"This" refers to Mercy Corps, a four-star Charity Navigator organization that seems to have a naive view of the regime in Pyongyang. The Weekly Standard's Ethan Epstein reports:
In a phone interview with The Weekly Standard, Austin described how Mercy Corps delivers its aid to North Korea. Actually, in point of fact, Austin described how Mercy Corps doesn’t deliver its aid to North Korea: Along with four smaller organizations it leads, it simply ships the goods to a port in the country, where the Korean American Private Exchange Society, an arm of the North Korean foreign ministry, takes delivery and distributes them. Mercy Corps workers are not involved in the distribution. Instead, they are allowed periodic visits to the country to monitor the dispersal and use of the donated goods. But the itinerary is set long before the workers arrive in the country, with no deviations allowed. What’s more, the Mercy Corps workers are chaperoned by members of the North Korean foreign ministry and other officials the entire time they are in the country.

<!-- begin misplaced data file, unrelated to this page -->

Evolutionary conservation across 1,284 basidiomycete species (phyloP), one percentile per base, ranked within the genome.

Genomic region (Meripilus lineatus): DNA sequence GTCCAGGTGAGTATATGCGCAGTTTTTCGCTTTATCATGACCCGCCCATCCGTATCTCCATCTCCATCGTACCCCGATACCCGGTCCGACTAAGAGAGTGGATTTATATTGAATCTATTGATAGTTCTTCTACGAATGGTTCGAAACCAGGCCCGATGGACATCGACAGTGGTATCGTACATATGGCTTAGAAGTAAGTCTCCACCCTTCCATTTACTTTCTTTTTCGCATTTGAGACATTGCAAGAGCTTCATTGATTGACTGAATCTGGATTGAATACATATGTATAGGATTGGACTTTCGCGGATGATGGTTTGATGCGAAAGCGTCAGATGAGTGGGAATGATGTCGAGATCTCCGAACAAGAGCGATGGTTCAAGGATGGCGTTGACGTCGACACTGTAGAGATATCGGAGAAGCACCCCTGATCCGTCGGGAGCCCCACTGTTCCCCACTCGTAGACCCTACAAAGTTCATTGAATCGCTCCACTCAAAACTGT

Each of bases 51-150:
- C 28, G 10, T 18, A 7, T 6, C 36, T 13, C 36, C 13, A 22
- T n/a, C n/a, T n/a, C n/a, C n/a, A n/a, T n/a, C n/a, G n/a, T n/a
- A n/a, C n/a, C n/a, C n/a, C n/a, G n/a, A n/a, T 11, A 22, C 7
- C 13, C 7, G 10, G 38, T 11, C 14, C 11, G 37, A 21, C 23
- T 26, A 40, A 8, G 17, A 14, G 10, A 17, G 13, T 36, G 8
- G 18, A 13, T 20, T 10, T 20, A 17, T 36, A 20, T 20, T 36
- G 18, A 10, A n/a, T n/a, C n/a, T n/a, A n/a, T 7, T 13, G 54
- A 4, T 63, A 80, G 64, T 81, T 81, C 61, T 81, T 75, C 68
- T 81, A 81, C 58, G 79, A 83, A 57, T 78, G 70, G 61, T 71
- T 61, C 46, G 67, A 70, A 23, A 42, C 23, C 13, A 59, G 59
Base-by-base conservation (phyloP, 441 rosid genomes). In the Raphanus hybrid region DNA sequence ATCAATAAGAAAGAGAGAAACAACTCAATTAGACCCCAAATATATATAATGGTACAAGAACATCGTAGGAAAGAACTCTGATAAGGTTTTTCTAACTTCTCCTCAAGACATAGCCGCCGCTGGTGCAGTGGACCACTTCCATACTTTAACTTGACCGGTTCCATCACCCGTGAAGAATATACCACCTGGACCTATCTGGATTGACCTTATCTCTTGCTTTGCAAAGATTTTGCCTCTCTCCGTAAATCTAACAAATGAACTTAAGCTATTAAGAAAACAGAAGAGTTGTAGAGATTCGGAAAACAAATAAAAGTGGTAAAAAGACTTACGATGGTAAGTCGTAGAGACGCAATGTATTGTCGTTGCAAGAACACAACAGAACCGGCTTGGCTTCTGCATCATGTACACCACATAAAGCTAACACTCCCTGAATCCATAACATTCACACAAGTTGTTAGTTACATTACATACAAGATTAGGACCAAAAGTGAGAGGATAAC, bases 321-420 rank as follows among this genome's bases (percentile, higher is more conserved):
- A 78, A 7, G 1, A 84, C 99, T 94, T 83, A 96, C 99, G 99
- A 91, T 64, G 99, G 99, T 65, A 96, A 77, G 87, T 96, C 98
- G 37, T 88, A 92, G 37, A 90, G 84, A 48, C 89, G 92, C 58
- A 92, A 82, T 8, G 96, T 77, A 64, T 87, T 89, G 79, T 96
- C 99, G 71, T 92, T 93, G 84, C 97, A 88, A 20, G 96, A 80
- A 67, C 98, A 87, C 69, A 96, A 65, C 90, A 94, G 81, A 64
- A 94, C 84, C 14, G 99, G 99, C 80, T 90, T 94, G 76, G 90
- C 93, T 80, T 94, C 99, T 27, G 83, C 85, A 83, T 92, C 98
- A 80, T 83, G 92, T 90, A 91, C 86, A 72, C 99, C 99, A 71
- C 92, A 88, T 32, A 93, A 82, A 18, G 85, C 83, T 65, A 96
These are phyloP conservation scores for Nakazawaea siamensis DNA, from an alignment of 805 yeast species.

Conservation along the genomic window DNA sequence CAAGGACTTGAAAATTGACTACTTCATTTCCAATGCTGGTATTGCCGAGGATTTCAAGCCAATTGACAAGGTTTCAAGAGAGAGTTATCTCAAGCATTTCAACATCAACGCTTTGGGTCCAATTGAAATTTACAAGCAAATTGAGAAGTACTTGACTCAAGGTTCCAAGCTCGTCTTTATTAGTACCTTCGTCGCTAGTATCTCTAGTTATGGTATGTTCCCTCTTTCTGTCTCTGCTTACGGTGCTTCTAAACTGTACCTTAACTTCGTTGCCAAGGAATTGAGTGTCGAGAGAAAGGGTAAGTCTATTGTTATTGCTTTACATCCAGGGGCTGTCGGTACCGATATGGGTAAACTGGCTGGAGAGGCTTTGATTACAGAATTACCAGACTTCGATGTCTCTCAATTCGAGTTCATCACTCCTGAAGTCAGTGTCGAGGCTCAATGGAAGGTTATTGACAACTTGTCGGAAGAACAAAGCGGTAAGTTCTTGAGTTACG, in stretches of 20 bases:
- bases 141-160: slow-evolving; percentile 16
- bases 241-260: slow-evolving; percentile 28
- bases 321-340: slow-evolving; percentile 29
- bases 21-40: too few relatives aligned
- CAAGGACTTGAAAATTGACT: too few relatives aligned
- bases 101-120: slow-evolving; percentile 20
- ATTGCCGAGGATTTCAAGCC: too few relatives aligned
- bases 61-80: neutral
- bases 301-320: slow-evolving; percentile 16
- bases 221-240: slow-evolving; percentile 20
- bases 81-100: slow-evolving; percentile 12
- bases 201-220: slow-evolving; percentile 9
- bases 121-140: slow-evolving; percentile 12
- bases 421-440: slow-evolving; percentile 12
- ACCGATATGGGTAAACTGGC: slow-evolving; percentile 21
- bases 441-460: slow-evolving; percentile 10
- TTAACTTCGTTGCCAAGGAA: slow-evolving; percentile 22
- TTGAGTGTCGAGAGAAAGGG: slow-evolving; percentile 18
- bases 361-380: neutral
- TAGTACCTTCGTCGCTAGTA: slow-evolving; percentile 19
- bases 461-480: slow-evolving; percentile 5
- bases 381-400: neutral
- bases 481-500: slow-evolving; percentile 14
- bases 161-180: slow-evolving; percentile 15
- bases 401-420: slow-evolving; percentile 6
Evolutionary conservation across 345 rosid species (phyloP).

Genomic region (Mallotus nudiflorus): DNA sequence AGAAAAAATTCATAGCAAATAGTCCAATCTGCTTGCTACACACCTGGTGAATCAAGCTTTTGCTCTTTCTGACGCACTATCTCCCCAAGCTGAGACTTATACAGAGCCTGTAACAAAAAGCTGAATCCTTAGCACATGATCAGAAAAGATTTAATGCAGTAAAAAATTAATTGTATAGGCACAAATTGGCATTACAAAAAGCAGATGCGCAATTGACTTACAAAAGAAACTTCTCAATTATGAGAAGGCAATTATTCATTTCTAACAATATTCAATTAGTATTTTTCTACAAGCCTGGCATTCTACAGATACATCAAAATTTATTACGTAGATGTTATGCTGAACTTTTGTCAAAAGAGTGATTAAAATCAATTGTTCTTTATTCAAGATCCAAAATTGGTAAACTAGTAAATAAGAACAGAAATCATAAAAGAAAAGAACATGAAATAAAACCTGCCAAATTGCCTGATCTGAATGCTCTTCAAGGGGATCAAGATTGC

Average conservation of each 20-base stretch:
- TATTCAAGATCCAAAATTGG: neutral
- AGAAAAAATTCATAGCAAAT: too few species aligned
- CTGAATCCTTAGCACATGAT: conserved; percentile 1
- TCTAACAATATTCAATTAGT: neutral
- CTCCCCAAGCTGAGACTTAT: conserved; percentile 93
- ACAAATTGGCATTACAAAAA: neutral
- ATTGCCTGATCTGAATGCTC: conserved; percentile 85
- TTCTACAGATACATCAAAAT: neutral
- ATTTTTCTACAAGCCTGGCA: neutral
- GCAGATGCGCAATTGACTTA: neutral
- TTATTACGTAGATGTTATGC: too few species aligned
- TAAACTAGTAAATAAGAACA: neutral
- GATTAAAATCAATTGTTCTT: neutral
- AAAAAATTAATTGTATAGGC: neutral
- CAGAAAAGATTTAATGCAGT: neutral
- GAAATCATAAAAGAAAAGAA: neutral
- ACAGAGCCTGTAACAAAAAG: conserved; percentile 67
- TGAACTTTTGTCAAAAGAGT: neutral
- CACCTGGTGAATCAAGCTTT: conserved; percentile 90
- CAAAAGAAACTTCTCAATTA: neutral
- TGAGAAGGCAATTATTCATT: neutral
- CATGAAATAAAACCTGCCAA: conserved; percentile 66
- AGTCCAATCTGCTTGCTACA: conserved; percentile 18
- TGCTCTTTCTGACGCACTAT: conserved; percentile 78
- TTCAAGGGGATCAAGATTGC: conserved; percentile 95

Austin concedes that North Korea is the only country in which Mercy Corps is not allowed to implement its own aid programs—only in North Korea does it simply trust the local regime to do what it says it will do. In every other country that it operates in, no matter how troubled—from Pakistan to Niger, from Burma to Colombia—Mercy Corps has permanent employees who oversee its aid programs. But not in North Korea—the regime won’t allow it. With the exception of infrequent, closely monitored visits, the Kim government has carte blanche to do what it sees fit with the aid. When asked about this stunning lack of oversight, Austin avers, “The [North Korean] government doesn’t take food away, to the best of our knowledge,” before quickly adding, “there’s no evidence of that.”